Last week, Madge was rightfully honored at the annual Billboard Women in Music ceremony as Woman of the Year. She delivered perhaps the most important speech of her career about the rampant misogyny and sexism she’s faced since becoming famous. She also opened up being raped as a teenager on a rooftop in New York City.
On Monday, Gaga, who has bravely shared her own story of sexual assault, publicly thanked Madonna for her inspiring words on social media with a tweet that cut straight through their rumored feud.
“Your speech at the Billboard Music Awards was inspiring,” she wrote. “You’re so brave & strong. Thanks for being that for us girls we need that.”
Earlier this year, Gaga gave the warring fandoms some fodder by drawing a stark contrast between herself and Madonna when it comes to musicality. She also called her a “nice lady,” which is essentially the shadiest thing you could ever dream of saying to Madonna.
“I don’t mean to disrespect Madonna ... she’s a nice lady,” Gaga said on Apple Music’s “Beats 1” radio show in October. “And she’s had a fantastic, huge career. She’s the biggest pop star of all time. But I play a lot of instruments. I write all my own music. I spend hours and hours a day in the studio. I’m a producer. I’m a writer. What I do is different.”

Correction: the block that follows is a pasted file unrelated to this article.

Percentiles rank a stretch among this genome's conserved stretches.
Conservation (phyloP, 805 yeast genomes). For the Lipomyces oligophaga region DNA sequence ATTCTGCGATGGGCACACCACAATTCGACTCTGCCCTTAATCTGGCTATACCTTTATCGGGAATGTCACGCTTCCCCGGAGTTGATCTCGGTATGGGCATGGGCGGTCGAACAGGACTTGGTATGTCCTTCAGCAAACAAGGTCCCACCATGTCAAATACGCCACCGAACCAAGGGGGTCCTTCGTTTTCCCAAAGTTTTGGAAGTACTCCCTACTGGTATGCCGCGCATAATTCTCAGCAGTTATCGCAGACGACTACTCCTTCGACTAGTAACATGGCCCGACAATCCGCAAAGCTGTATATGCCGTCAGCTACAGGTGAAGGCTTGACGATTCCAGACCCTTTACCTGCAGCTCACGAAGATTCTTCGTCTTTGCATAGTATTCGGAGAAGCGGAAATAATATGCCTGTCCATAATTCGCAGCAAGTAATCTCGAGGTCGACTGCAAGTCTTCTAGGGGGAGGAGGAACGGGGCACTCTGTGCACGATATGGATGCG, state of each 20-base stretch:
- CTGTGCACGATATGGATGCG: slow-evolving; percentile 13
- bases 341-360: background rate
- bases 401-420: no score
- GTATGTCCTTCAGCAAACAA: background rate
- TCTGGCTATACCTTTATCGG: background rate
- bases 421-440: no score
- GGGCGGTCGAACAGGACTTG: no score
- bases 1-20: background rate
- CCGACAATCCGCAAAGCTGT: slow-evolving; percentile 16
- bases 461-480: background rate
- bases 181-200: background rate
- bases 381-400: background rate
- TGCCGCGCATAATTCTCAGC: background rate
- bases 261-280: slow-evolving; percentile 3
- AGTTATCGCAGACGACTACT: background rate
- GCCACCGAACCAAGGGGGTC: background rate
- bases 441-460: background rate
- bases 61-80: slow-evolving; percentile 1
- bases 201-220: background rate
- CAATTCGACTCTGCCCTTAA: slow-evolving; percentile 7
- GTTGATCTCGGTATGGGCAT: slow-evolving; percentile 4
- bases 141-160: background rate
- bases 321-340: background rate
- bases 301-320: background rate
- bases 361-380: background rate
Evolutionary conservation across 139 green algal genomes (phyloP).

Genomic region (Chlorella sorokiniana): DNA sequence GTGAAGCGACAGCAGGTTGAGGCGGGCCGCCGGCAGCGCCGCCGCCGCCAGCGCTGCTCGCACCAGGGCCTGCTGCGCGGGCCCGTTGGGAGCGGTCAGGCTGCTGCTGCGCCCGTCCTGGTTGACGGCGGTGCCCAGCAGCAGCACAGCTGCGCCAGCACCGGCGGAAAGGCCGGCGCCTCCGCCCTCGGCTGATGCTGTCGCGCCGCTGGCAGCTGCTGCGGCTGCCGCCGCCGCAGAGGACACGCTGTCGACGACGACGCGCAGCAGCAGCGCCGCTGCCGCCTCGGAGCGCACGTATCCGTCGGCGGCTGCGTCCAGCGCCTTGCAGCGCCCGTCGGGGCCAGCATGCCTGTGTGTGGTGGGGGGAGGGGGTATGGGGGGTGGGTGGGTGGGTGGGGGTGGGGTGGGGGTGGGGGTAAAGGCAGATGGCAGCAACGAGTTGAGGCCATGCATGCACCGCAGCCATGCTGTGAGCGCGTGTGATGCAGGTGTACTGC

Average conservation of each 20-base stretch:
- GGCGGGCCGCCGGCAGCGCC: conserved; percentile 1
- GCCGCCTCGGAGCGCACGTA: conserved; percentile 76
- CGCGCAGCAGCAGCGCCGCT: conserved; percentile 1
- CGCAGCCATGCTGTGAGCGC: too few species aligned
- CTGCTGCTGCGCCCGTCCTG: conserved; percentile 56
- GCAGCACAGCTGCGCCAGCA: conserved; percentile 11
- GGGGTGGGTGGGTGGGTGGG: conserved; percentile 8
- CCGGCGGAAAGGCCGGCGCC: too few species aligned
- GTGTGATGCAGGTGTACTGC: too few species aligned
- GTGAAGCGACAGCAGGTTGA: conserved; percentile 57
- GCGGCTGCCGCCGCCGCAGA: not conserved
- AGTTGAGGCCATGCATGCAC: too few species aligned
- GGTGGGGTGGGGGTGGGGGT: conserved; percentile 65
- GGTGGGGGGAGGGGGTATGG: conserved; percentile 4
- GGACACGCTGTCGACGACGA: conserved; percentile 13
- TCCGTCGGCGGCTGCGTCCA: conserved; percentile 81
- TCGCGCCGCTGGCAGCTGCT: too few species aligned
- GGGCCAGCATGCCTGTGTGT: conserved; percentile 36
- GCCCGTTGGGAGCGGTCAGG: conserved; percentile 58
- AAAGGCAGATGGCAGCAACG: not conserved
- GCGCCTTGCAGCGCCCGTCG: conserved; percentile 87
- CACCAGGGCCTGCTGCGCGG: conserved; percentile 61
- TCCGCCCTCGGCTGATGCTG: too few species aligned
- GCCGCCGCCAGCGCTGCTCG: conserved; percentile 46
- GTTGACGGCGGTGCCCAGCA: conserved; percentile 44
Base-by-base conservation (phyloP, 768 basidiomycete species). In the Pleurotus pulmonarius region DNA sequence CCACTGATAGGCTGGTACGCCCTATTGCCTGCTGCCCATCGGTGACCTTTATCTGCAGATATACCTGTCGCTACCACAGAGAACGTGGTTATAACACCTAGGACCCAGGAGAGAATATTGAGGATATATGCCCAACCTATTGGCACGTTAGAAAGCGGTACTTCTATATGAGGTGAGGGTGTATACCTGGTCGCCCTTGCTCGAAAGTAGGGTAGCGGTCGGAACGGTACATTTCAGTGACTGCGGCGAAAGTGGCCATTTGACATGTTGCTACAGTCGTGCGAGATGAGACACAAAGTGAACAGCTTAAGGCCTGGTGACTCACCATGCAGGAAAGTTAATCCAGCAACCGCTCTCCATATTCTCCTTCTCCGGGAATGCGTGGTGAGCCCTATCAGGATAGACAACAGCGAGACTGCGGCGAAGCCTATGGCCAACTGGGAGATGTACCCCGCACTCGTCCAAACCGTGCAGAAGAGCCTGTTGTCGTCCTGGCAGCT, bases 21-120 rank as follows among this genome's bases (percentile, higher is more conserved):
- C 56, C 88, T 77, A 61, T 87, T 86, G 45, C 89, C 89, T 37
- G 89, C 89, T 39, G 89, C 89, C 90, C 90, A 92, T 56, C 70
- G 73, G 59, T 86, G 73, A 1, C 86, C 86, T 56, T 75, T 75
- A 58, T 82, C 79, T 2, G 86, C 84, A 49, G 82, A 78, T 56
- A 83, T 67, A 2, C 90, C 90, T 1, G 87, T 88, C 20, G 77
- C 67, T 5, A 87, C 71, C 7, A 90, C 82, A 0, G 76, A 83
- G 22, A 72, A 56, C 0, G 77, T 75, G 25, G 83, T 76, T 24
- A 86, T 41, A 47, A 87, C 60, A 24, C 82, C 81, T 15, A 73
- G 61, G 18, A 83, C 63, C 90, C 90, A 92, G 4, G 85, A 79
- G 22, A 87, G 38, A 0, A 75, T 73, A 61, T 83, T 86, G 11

But it seems like the shared experience of enduring an endless tirade of abuse and objectification as female artists has allowed the two to put aside their differences and hopefully unite once and for all.
“I stand before you as a doormat. Oh, I mean, as a female entertainer,” Madonna said during her speech, according to Billboard. “Thank you for acknowledging my ability to continue my career for 34 years in the face of blatant sexism and misogyny and constant bullying and relentless abuse.”
Fans of both Gaga and Madonna appropriately lost their minds on social media, expressing their sincere relief that the great diva wars have finally come to a close.
Now go forth, be free and listen to “Born This Way” and “Express Yourself” without feeling the need to comment on how similar the choruses sound.